Nutrition: Eating Well and Living Better

Disclaimer: Nutritional assistance is given to the general public without considering the specific ailments or medical conditions certain people could have. Please consult a medical practitioner if you are unsure about any of the whole foods mentioned below. We do not claim to be medical practitioners or nutrition specialists. All information is generalised and further information regarding meals should be sought.

Food is the fuel that powers the body and so it’s important to know what fuel you need to get the most out of your daily life. You wouldn’t put petrol into a diesel car, so why put just anything into your body?

It’s All About Variety

Variety is important for anyone’s diet because it allows your body to get a wide range of vitamins and minerals from the food you eat. Add fruits and vegetables of different colours to every meal – a rainbow in every plate is the easiest way to remember to add that variety to your diet.

What Not To Eat

While it might be tough to stay away from unhealthy foods altogether, it’s best to limit the following as much as you possibly can:

  1. Sugary drinks (replace these drinks with eight glasses of clean water every day). Sugary drinks are not only bad for your teeth because of all the sugar, but they have also been known to increase the likelihood of diabetes and stroke, among other problems.
  2. Processed foods, which includes Vienna sausages, sandwich meats and chicken nuggets. These foods are high in salt and nitrates, making them bad for your heart and other organs.

What To Eat

Just as it’s important to know what not to include in your diet, you also need to know what you should be eating. Even if it’s just a little each week, make sure you’re adding some of the following to your diet:

NOTE: Remember, if youre allergic to any of the following, you do not want to add them to your diet:

  1. Nuts – these are high in fat, but they are also very nutritious, and have been known to help combat heart disease and Type 2 diabetes.
  2. Fatty fish, including salmon – these contain Omega-3 are they are known as brain foods.
  3. Fibre – keeping your gut healthy not only ensures that you’re more comfortable, by reducing bloating and making it easier to pass bowel movements, but recently, studies have linked gut health to a range of additional benefits, including improved mood. Make sure you add some healthy fibre to your diet, as well as gut health-promoting foods such as live yogurt.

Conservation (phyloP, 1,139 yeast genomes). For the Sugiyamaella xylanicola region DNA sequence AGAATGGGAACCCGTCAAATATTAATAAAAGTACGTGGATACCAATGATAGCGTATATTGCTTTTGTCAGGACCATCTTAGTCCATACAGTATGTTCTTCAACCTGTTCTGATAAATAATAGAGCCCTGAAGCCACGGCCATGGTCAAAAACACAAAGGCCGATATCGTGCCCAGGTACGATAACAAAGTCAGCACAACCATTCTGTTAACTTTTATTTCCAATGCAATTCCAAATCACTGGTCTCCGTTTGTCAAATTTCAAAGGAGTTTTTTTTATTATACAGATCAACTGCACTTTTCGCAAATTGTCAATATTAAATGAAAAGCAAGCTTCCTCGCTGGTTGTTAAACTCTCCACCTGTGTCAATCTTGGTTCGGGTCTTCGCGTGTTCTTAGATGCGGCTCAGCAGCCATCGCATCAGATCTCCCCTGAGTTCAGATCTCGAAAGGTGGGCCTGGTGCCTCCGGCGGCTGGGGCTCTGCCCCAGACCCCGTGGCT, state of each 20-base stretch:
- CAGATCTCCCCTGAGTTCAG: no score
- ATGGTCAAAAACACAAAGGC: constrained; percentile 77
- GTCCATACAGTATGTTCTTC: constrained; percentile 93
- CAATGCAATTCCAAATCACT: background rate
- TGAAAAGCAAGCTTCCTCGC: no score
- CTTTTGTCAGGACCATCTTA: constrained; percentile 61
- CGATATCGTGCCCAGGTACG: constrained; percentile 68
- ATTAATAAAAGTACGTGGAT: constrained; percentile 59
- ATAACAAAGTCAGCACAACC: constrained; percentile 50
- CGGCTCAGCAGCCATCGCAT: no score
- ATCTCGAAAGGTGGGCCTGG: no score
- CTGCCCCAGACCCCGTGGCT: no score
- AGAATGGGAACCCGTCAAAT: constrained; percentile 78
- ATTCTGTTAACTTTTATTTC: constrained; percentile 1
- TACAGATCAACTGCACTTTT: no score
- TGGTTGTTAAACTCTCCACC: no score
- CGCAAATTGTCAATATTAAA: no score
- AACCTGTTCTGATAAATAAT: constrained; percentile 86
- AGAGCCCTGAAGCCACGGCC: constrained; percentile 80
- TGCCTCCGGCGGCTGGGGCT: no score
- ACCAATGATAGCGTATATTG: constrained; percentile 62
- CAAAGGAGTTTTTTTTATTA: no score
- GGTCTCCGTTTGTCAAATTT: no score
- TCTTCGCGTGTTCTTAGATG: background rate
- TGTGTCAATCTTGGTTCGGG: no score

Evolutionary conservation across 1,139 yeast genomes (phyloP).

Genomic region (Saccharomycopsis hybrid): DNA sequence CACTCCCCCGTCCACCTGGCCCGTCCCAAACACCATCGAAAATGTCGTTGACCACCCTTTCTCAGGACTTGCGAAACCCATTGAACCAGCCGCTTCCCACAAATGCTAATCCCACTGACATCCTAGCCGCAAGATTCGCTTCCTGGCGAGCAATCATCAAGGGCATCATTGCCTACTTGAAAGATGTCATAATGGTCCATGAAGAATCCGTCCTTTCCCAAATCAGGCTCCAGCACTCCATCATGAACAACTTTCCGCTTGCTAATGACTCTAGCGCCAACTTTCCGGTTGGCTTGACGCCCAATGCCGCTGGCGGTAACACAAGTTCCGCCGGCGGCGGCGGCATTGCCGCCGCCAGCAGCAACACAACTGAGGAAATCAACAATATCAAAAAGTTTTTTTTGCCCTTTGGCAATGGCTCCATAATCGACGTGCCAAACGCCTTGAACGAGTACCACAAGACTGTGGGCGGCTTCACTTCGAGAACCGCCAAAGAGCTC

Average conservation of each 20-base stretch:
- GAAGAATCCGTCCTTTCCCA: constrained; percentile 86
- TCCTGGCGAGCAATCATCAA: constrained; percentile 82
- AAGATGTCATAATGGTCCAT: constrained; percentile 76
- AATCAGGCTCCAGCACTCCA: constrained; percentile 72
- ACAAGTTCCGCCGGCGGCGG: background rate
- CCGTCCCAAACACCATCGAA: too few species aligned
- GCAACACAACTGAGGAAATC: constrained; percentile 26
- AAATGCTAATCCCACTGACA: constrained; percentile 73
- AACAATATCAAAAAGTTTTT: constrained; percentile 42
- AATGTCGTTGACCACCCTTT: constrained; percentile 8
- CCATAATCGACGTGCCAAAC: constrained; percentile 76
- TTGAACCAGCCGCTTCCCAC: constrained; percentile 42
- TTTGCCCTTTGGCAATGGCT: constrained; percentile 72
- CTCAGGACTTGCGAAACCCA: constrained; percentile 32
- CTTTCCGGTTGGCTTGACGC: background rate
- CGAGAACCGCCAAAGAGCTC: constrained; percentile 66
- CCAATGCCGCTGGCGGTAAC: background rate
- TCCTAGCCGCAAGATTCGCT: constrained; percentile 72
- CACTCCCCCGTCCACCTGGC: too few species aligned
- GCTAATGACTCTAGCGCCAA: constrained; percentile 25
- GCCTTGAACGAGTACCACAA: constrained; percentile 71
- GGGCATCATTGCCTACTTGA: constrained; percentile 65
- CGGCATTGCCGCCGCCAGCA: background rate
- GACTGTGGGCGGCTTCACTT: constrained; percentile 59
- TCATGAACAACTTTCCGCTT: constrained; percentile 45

How To Eat Healthier

Making the decision to eat healthier is not enough – you need to put steps in place to ensure you’ll follow through with this decision. Follow these simple steps that will ensure you’re on the road to a healthier eating lifestyle in no time.


1. Create a Weekly Menu

Usually, most families will decide what to eat at around 17h30 when they’ve arrived home and are trying to wrestle their children into the bath, tidy the house and take care of the million-and-one other little things they swore they’d get to when they left the house earlier that day. By this time, you’re probably exhausted, frustrated and just looking for the quickest possible thing to throw into the oven. This is not a good recipe for a healthy meal.

Forget the chaos by starting off your week creating a menu for every day of the week. Then shop for that week’s menu so that you have everything you need in the house when it’s time to cook (barring, of course, those items that simply wouldn’t last the week). Shopping weekly will ensure you can get your hands on the freshest possible items and, by thinking ahead, you can plan healthy, heartier meals for yourself and the family.

2. Freeze Meals for the Week Ahead

Don’t be afraid to freeze meals for the week ahead if you know, for example, that you’re going to be home late on Wednesday. You can freeze a range of meals, from Bolognese to curries, and so you’ll only need to prepare the pasta or rice when it comes time for dinner.

3. Get the Whole Family Involved

Get the family involved in not only picking out the meals you’ll be serving for the week, but let them get involved in preparing them. This will teach young children the joys of preparing their own meals and allow them to establish healthy eating habits from a young age.

4. Healthy Snacks

Snacking is usually where most people go astray when it comes to healthy eating, because it’s often done “on the fly”. This means that people rarely plan for snacks, so they usually end up eating whatever is lying around – and these aren’t always healthy options. Purchasing some healthy snacks during your weekly grocery shop will ensure you have these on hand when you want to snack on something between meals.


Click here for a sample meal planner.


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